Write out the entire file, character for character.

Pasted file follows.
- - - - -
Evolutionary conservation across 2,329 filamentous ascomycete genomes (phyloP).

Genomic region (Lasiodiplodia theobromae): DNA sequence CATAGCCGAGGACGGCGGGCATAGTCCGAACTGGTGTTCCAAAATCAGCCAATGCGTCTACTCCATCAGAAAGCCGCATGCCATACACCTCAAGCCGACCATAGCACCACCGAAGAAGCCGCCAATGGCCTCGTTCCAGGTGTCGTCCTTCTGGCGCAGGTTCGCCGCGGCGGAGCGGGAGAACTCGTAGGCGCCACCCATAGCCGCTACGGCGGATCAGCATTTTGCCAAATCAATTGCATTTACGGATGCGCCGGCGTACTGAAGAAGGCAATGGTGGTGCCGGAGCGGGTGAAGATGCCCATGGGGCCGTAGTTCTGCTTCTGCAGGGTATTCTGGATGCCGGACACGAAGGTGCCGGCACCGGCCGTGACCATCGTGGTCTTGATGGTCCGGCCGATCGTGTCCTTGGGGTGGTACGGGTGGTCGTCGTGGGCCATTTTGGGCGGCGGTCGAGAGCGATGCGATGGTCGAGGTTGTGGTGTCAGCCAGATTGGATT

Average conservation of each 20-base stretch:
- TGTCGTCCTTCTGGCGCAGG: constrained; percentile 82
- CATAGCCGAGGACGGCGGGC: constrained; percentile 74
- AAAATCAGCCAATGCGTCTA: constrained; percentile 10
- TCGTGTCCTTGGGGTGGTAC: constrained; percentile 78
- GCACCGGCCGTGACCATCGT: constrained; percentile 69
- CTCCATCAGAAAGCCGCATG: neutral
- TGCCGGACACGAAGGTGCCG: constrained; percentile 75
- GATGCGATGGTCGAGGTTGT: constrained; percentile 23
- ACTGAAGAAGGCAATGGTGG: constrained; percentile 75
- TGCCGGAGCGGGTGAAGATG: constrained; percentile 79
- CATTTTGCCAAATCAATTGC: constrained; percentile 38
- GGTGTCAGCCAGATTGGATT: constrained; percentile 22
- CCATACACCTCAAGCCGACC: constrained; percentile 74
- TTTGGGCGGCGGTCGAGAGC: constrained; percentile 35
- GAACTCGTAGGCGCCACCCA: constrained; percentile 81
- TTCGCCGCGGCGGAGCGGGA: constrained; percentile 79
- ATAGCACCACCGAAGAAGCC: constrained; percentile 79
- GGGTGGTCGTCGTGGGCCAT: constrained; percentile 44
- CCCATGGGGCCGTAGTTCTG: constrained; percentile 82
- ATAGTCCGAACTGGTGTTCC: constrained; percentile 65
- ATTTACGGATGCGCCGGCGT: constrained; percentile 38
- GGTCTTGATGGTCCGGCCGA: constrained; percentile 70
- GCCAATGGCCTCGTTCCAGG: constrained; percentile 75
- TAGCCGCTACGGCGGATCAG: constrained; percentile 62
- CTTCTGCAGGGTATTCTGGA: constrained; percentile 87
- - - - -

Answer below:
Evolutionary conservation across 2,329 filamentous ascomycete genomes (phyloP).

Genomic region (Lasiodiplodia theobromae): DNA sequence CATAGCCGAGGACGGCGGGCATAGTCCGAACTGGTGTTCCAAAATCAGCCAATGCGTCTACTCCATCAGAAAGCCGCATGCCATACACCTCAAGCCGACCATAGCACCACCGAAGAAGCCGCCAATGGCCTCGTTCCAGGTGTCGTCCTTCTGGCGCAGGTTCGCCGCGGCGGAGCGGGAGAACTCGTAGGCGCCACCCATAGCCGCTACGGCGGATCAGCATTTTGCCAAATCAATTGCATTTACGGATGCGCCGGCGTACTGAAGAAGGCAATGGTGGTGCCGGAGCGGGTGAAGATGCCCATGGGGCCGTAGTTCTGCTTCTGCAGGGTATTCTGGATGCCGGACACGAAGGTGCCGGCACCGGCCGTGACCATCGTGGTCTTGATGGTCCGGCCGATCGTGTCCTTGGGGTGGTACGGGTGGTCGTCGTGGGCCATTTTGGGCGGCGGTCGAGAGCGATGCGATGGTCGAGGTTGTGGTGTCAGCCAGATTGGATT

Average conservation of each 20-base stretch:
- TGTCGTCCTTCTGGCGCAGG: constrained; percentile 82
- CATAGCCGAGGACGGCGGGC: constrained; percentile 74
- AAAATCAGCCAATGCGTCTA: constrained; percentile 10
- TCGTGTCCTTGGGGTGGTAC: constrained; percentile 78
- GCACCGGCCGTGACCATCGT: constrained; percentile 69
- CTCCATCAGAAAGCCGCATG: neutral
- TGCCGGACACGAAGGTGCCG: constrained; percentile 75
- GATGCGATGGTCGAGGTTGT: constrained; percentile 23
- ACTGAAGAAGGCAATGGTGG: constrained; percentile 75
- TGCCGGAGCGGGTGAAGATG: constrained; percentile 79
- CATTTTGCCAAATCAATTGC: constrained; percentile 38
- GGTGTCAGCCAGATTGGATT: constrained; percentile 22
- CCATACACCTCAAGCCGACC: constrained; percentile 74
- TTTGGGCGGCGGTCGAGAGC: constrained; percentile 35
- GAACTCGTAGGCGCCACCCA: constrained; percentile 81
- TTCGCCGCGGCGGAGCGGGA: constrained; percentile 79
- ATAGCACCACCGAAGAAGCC: constrained; percentile 79
- GGGTGGTCGTCGTGGGCCAT: constrained; percentile 44
- CCCATGGGGCCGTAGTTCTG: constrained; percentile 82
- ATAGTCCGAACTGGTGTTCC: constrained; percentile 65
- ATTTACGGATGCGCCGGCGT: constrained; percentile 38
- GGTCTTGATGGTCCGGCCGA: constrained; percentile 70
- GCCAATGGCCTCGTTCCAGG: constrained; percentile 75
- TAGCCGCTACGGCGGATCAG: constrained; percentile 62
- CTTCTGCAGGGTATTCTGGA: constrained; percentile 87